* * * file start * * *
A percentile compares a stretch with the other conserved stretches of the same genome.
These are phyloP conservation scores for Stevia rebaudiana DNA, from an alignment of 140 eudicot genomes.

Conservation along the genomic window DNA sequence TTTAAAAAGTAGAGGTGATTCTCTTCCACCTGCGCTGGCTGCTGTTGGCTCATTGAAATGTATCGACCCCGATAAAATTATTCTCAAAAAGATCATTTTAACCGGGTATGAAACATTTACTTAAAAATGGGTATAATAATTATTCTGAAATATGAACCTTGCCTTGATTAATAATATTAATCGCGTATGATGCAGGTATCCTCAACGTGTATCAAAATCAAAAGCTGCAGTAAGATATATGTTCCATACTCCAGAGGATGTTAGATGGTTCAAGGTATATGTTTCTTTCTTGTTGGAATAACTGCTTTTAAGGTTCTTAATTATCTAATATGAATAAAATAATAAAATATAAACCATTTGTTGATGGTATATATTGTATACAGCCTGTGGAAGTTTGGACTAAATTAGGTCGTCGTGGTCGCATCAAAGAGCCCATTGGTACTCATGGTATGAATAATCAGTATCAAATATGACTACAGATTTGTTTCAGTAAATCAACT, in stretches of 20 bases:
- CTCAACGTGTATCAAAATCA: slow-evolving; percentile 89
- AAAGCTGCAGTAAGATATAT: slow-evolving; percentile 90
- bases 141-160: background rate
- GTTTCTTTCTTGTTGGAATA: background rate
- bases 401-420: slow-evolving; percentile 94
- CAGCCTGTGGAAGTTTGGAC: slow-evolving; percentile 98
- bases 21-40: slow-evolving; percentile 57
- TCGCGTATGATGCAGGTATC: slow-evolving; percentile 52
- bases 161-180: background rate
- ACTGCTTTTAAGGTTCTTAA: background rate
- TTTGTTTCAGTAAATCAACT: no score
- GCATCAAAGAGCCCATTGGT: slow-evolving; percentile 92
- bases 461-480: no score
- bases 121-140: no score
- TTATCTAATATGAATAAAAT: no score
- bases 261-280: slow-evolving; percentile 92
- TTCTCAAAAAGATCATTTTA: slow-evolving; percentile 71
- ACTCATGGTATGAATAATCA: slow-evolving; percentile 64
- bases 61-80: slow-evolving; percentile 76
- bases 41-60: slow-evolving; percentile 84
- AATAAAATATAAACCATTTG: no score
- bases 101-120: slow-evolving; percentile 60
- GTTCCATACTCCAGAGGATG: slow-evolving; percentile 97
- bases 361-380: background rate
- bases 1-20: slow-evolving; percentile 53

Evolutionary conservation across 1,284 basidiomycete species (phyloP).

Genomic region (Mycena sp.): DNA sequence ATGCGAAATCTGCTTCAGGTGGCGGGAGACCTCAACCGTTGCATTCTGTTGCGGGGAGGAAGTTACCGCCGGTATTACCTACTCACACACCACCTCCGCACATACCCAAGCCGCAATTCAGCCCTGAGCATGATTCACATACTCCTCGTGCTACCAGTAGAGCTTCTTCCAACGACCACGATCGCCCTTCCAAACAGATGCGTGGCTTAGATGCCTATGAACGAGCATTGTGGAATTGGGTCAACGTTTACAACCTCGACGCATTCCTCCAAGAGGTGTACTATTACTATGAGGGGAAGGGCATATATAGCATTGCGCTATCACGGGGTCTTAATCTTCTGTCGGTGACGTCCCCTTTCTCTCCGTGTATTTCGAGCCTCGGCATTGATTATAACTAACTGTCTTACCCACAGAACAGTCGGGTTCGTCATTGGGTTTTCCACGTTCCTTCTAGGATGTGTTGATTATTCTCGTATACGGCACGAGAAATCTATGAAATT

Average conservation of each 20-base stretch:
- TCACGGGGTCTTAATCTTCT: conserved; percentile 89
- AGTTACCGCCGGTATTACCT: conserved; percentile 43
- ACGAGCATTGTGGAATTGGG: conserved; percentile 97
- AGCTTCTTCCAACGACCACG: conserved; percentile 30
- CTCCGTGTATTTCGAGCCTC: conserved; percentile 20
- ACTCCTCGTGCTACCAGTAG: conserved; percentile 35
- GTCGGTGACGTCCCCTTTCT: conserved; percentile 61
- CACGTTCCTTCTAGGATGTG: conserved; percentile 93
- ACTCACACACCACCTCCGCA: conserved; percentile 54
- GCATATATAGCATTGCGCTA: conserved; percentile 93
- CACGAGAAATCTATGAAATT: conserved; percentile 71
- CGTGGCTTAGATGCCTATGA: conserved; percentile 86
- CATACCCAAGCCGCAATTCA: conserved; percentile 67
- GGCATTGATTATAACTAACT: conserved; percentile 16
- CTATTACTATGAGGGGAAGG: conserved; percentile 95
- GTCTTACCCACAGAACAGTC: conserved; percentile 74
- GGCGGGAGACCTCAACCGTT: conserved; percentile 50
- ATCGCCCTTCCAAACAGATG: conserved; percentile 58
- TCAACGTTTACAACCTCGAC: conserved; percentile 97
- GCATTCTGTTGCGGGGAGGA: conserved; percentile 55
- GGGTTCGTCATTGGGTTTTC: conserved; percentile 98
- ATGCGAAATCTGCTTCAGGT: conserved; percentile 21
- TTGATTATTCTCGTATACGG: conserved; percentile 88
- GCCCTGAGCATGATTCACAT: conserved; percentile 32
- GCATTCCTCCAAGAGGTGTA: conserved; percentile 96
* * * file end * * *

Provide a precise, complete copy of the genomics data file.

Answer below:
A percentile compares a stretch with the other conserved stretches of the same genome.
These are phyloP conservation scores for Stevia rebaudiana DNA, from an alignment of 140 eudicot genomes.

Conservation along the genomic window DNA sequence TTTAAAAAGTAGAGGTGATTCTCTTCCACCTGCGCTGGCTGCTGTTGGCTCATTGAAATGTATCGACCCCGATAAAATTATTCTCAAAAAGATCATTTTAACCGGGTATGAAACATTTACTTAAAAATGGGTATAATAATTATTCTGAAATATGAACCTTGCCTTGATTAATAATATTAATCGCGTATGATGCAGGTATCCTCAACGTGTATCAAAATCAAAAGCTGCAGTAAGATATATGTTCCATACTCCAGAGGATGTTAGATGGTTCAAGGTATATGTTTCTTTCTTGTTGGAATAACTGCTTTTAAGGTTCTTAATTATCTAATATGAATAAAATAATAAAATATAAACCATTTGTTGATGGTATATATTGTATACAGCCTGTGGAAGTTTGGACTAAATTAGGTCGTCGTGGTCGCATCAAAGAGCCCATTGGTACTCATGGTATGAATAATCAGTATCAAATATGACTACAGATTTGTTTCAGTAAATCAACT, in stretches of 20 bases:
- CTCAACGTGTATCAAAATCA: slow-evolving; percentile 89
- AAAGCTGCAGTAAGATATAT: slow-evolving; percentile 90
- bases 141-160: background rate
- GTTTCTTTCTTGTTGGAATA: background rate
- bases 401-420: slow-evolving; percentile 94
- CAGCCTGTGGAAGTTTGGAC: slow-evolving; percentile 98
- bases 21-40: slow-evolving; percentile 57
- TCGCGTATGATGCAGGTATC: slow-evolving; percentile 52
- bases 161-180: background rate
- ACTGCTTTTAAGGTTCTTAA: background rate
- TTTGTTTCAGTAAATCAACT: no score
- GCATCAAAGAGCCCATTGGT: slow-evolving; percentile 92
- bases 461-480: no score
- bases 121-140: no score
- TTATCTAATATGAATAAAAT: no score
- bases 261-280: slow-evolving; percentile 92
- TTCTCAAAAAGATCATTTTA: slow-evolving; percentile 71
- ACTCATGGTATGAATAATCA: slow-evolving; percentile 64
- bases 61-80: slow-evolving; percentile 76
- bases 41-60: slow-evolving; percentile 84
- AATAAAATATAAACCATTTG: no score
- bases 101-120: slow-evolving; percentile 60
- GTTCCATACTCCAGAGGATG: slow-evolving; percentile 97
- bases 361-380: background rate
- bases 1-20: slow-evolving; percentile 53

Evolutionary conservation across 1,284 basidiomycete species (phyloP).

Genomic region (Mycena sp.): DNA sequence ATGCGAAATCTGCTTCAGGTGGCGGGAGACCTCAACCGTTGCATTCTGTTGCGGGGAGGAAGTTACCGCCGGTATTACCTACTCACACACCACCTCCGCACATACCCAAGCCGCAATTCAGCCCTGAGCATGATTCACATACTCCTCGTGCTACCAGTAGAGCTTCTTCCAACGACCACGATCGCCCTTCCAAACAGATGCGTGGCTTAGATGCCTATGAACGAGCATTGTGGAATTGGGTCAACGTTTACAACCTCGACGCATTCCTCCAAGAGGTGTACTATTACTATGAGGGGAAGGGCATATATAGCATTGCGCTATCACGGGGTCTTAATCTTCTGTCGGTGACGTCCCCTTTCTCTCCGTGTATTTCGAGCCTCGGCATTGATTATAACTAACTGTCTTACCCACAGAACAGTCGGGTTCGTCATTGGGTTTTCCACGTTCCTTCTAGGATGTGTTGATTATTCTCGTATACGGCACGAGAAATCTATGAAATT

Average conservation of each 20-base stretch:
- TCACGGGGTCTTAATCTTCT: conserved; percentile 89
- AGTTACCGCCGGTATTACCT: conserved; percentile 43
- ACGAGCATTGTGGAATTGGG: conserved; percentile 97
- AGCTTCTTCCAACGACCACG: conserved; percentile 30
- CTCCGTGTATTTCGAGCCTC: conserved; percentile 20
- ACTCCTCGTGCTACCAGTAG: conserved; percentile 35
- GTCGGTGACGTCCCCTTTCT: conserved; percentile 61
- CACGTTCCTTCTAGGATGTG: conserved; percentile 93
- ACTCACACACCACCTCCGCA: conserved; percentile 54
- GCATATATAGCATTGCGCTA: conserved; percentile 93
- CACGAGAAATCTATGAAATT: conserved; percentile 71
- CGTGGCTTAGATGCCTATGA: conserved; percentile 86
- CATACCCAAGCCGCAATTCA: conserved; percentile 67
- GGCATTGATTATAACTAACT: conserved; percentile 16
- CTATTACTATGAGGGGAAGG: conserved; percentile 95
- GTCTTACCCACAGAACAGTC: conserved; percentile 74
- GGCGGGAGACCTCAACCGTT: conserved; percentile 50
- ATCGCCCTTCCAAACAGATG: conserved; percentile 58
- TCAACGTTTACAACCTCGAC: conserved; percentile 97
- GCATTCTGTTGCGGGGAGGA: conserved; percentile 55
- GGGTTCGTCATTGGGTTTTC: conserved; percentile 98
- ATGCGAAATCTGCTTCAGGT: conserved; percentile 21
- TTGATTATTCTCGTATACGG: conserved; percentile 88
- GCCCTGAGCATGATTCACAT: conserved; percentile 32
- GCATTCCTCCAAGAGGTGTA: conserved; percentile 96